When Kanye West's ye arrived last week, it came with the flurry of last-minute decisions. The album's artwork was taken on an iPhone on the way to the album listening, and tracks were being added and subtracted on release day. One of the last minute additions was "Ghost Town," an operatic anthem featuring Francis & The Lights production, an operatic Kid Cudi hook, and a decisive feature from one of G.O.O.D. Music's more recent signings, 070 Shake.
The North Jersey-based artist was born Danielle Balbuena—the stage name indicates affiliation with her local 070 crew. Another hometown connection: after linking with YesJulz's management agency 1AM, Shake signed to G.O.O.D. Music in 2016, and released the The 070 Project: Chapter 1 that December. A string of singles followed, and Shake's excellent Glitter EP dropped back in March. Each release has received more attention than the last, and the momentum came to a head last week, when Shake delivered the three biggest features of her young career.
There she is singing the hook on Pusha T's "Santeria," a poignant moment on the album's darkest and most personal track. Then Shake popped up twice on ye: her intro and hook for "Violent Crimes" opens the door, and her soaring contribution to "Ghost Town" is a decisive step across the threshold to stardom. But it almost didn't happen. "I had done a reference for it, and then I guess he forgot about it," Shake tells us over the phone. It took a timely reminder for Kanye to play back the reference and realize Shake's version was "the one."
It has made all the difference. "The experience I had in Wyoming makes me want to make music on a different level," she says. Her debut album Yellow Girl is next up on the list of priorities, and after "Ghost Town," that might mean starting over.
But no matter what's next, 070 Shake has arrived, and she's come prepared. Read on for our interview with Shake, and watch the video for "Mirrors" below.
Tell me about “Ghost Town,” did you record that with Kanye?
I did the recording in Wyoming. We finished that song the same day it came out.
Was this a part you had written previously?
I had done a reference for it, and then I guess he forgot about it. We put that reference on another song, then Kanye did his own reference for that “free” concept. At the end we were talking and asking, “Is this the one right here?” And I kind of mentioned “Ghost Town,” and said maybe we could use something from that. He listened to the reference again, and said “Oh yeah, this is the one.” So “Ghost Town” almost didn’t make it.
“Ghost Town” and “Violent Crimes,” those are the ones I did for Ye. We worked on a lot of stuff, and you never really know what’s going to make it. All I know is Kids See Ghost is coming out soon.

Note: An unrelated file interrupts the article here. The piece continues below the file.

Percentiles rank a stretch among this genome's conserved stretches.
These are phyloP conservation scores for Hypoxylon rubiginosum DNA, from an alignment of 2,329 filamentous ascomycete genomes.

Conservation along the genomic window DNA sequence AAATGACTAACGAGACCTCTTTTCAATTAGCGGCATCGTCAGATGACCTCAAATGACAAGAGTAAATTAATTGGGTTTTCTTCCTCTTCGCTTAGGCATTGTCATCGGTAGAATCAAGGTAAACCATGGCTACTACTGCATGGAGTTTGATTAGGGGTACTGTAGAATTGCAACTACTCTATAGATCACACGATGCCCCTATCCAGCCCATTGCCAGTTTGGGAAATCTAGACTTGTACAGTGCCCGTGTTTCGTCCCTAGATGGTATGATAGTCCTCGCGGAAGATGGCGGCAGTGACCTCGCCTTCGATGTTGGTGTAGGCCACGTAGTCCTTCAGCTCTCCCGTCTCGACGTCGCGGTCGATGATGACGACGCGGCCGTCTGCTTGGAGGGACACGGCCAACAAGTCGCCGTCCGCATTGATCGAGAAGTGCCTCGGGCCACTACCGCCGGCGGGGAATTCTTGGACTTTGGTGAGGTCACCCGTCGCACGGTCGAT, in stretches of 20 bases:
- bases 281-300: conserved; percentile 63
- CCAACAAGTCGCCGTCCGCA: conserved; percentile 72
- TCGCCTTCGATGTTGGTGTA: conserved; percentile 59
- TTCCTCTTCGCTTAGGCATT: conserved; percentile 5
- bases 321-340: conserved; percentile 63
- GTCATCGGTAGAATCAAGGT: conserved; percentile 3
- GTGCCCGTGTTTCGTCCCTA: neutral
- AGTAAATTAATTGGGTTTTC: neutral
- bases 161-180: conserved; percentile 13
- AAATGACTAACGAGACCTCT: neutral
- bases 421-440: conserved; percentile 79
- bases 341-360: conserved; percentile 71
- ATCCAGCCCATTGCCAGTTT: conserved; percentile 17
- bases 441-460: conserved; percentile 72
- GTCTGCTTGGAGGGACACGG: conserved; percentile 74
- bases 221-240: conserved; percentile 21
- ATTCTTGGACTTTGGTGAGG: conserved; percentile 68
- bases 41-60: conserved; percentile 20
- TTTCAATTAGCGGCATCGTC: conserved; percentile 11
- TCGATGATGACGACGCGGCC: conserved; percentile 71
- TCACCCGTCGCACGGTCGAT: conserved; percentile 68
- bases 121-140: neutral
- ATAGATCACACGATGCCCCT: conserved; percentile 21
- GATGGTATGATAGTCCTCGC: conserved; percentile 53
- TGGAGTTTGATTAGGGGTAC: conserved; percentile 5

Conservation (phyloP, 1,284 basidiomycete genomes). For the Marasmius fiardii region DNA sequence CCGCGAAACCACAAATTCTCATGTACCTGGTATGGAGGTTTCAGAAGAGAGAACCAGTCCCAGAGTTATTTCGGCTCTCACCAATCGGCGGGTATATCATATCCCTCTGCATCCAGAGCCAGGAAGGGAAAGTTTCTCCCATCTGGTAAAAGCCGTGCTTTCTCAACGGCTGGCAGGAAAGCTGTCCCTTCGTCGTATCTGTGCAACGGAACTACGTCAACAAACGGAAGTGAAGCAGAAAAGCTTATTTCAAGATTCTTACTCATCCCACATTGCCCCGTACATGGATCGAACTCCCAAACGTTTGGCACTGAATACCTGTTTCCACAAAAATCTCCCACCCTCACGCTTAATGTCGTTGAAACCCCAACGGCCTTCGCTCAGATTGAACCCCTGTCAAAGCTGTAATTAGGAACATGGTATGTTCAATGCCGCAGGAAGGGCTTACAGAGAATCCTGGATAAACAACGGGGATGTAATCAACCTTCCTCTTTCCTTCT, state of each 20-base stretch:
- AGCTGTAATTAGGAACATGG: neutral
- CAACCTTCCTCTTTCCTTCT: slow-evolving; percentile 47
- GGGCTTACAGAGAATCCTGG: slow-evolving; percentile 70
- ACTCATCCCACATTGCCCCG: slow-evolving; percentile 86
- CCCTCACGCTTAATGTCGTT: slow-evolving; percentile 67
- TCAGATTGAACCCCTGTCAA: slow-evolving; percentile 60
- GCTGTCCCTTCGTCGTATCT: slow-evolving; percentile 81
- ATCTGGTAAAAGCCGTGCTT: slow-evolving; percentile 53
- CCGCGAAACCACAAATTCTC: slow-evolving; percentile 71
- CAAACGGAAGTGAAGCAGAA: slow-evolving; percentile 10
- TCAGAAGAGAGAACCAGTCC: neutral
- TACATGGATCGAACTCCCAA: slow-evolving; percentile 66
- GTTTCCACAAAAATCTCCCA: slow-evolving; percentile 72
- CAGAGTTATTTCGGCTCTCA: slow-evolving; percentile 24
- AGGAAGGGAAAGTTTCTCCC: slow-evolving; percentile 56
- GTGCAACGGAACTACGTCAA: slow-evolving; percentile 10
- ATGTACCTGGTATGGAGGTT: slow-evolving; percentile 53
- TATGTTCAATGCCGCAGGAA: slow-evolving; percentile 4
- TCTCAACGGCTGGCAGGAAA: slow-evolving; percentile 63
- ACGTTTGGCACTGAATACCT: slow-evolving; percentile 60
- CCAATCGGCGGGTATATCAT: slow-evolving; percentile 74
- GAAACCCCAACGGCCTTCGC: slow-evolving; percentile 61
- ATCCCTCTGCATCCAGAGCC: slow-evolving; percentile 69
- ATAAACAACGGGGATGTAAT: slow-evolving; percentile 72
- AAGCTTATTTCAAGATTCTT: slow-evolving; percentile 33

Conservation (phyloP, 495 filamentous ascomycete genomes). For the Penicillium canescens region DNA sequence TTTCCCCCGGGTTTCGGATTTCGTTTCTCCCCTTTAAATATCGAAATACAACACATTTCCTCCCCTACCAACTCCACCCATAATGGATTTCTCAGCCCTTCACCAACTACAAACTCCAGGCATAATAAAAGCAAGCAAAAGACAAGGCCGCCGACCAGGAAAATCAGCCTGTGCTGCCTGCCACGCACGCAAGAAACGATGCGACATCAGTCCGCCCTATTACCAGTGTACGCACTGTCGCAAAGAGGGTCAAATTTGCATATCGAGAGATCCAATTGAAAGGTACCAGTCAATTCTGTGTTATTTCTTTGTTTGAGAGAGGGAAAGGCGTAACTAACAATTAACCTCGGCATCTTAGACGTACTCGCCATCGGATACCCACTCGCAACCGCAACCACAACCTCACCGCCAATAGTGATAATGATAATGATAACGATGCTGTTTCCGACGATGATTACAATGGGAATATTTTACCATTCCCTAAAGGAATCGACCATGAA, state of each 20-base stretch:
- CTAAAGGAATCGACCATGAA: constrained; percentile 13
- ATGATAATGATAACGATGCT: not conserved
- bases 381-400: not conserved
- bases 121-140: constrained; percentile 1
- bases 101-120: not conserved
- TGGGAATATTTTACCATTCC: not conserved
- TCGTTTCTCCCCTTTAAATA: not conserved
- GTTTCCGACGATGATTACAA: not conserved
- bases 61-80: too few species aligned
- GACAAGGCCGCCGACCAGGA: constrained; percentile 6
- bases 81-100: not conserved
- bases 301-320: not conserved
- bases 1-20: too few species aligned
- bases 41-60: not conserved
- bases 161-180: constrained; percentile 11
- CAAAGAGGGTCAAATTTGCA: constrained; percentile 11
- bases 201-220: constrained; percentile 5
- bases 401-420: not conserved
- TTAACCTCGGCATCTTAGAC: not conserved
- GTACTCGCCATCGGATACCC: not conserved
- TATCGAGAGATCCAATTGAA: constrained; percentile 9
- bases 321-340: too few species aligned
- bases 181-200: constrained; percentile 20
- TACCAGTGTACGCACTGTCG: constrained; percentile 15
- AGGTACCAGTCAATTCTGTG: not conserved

I GREW UP LISTENING TO KANYE WEST AND KID CUDI. I'VE CRIED TO THEIR MUSIC. THEY'VE DEFINITELY CHANGED MY LIFE, AND SAVED ME FRO MA LOT OF STUFF.
Those videos of you listening to “Ghost Town” in Wyoming are amazing.
That was just a real moment... All my life I grew up listening to Kanye West and Kid Cudi. I’ve cried to their music. They’ve definitely changed my life, and saved me from a lot of stuff. And I never made music back then—if I had told myself four years ago that I was going to be on Ye’s album called ye, I would have said “yeah, right.”
It was just random, I never made music so that wasn’t an option for me. I wrote poetry when I wasn’t playing basketball, but never music.
Watching @070shake go nuts to her feature on Ghost Town gave me chills. You just know exactly what this means to her. I don’t think I’ve ever felt more proud and happy for a complete stranger. pic.twitter.com/zEfRq5ewrv— Yeezycone (@Snowcone965) June 3, 2018
Could you tell us how you ended up signing to G.O.O.D?
A girl from my town played Kanye one of my songs, called “Sunday Night.” Initially, there were labels that were looking at me, but I said I’m not going to sign to anyone unless it’s Kanye West. And a week and a half later, Steven Victor found me.
Is Yellow Girl still the debut album title?
I don’t know if it’s going to be called Yellow Girl. I know the songs are definitely changing. The experience I had in Wyoming makes me want to make music on a different level, so looking back on that I’m like, “I have to scrap this whole shit.” It's going to be very dope. You just have to keep elevating, keep getting better. I’m still going to use some of those songs, but I just want to get better.
Speaking of elevating, what’s it been like being on a label like G.O.O.D.?
I think it’s the dopest part of music. I see us as the Avengers, everybody else is Thanos. Francis & The Lights, he did a lot of extra stuff on ye, and he’s really fucking dope. I became good friends with him, he’s on the label too. I also love it because everybody has a really big heart, and their mission is bigger than getting plays. It’s a lot about spreading love, and I love that.
Are you still interested in incorporating film and theater into your skill set?
100%. I’m just doing everything strategically, picking things one by one that can get this music shit popping. When I was a kid, my dream was always to act. I just wanted to be an actor—me and my mom would try and sign up for things, but they would cost too much money. So we could never do it, and I said, “All right, fuck it. I’m gonna find a way to get there.” Everything I do—I say what I’m going to do, I speak it and it happens as I see it in my head.
What are you looking forward to in 2018?
070 Project Part 2. This one is fucking different, shout out to The Kompetition. I’m also going to have the best project of this year, once it comes out.
Stream 070 Shake's Glitter EP below, and listen to ye here.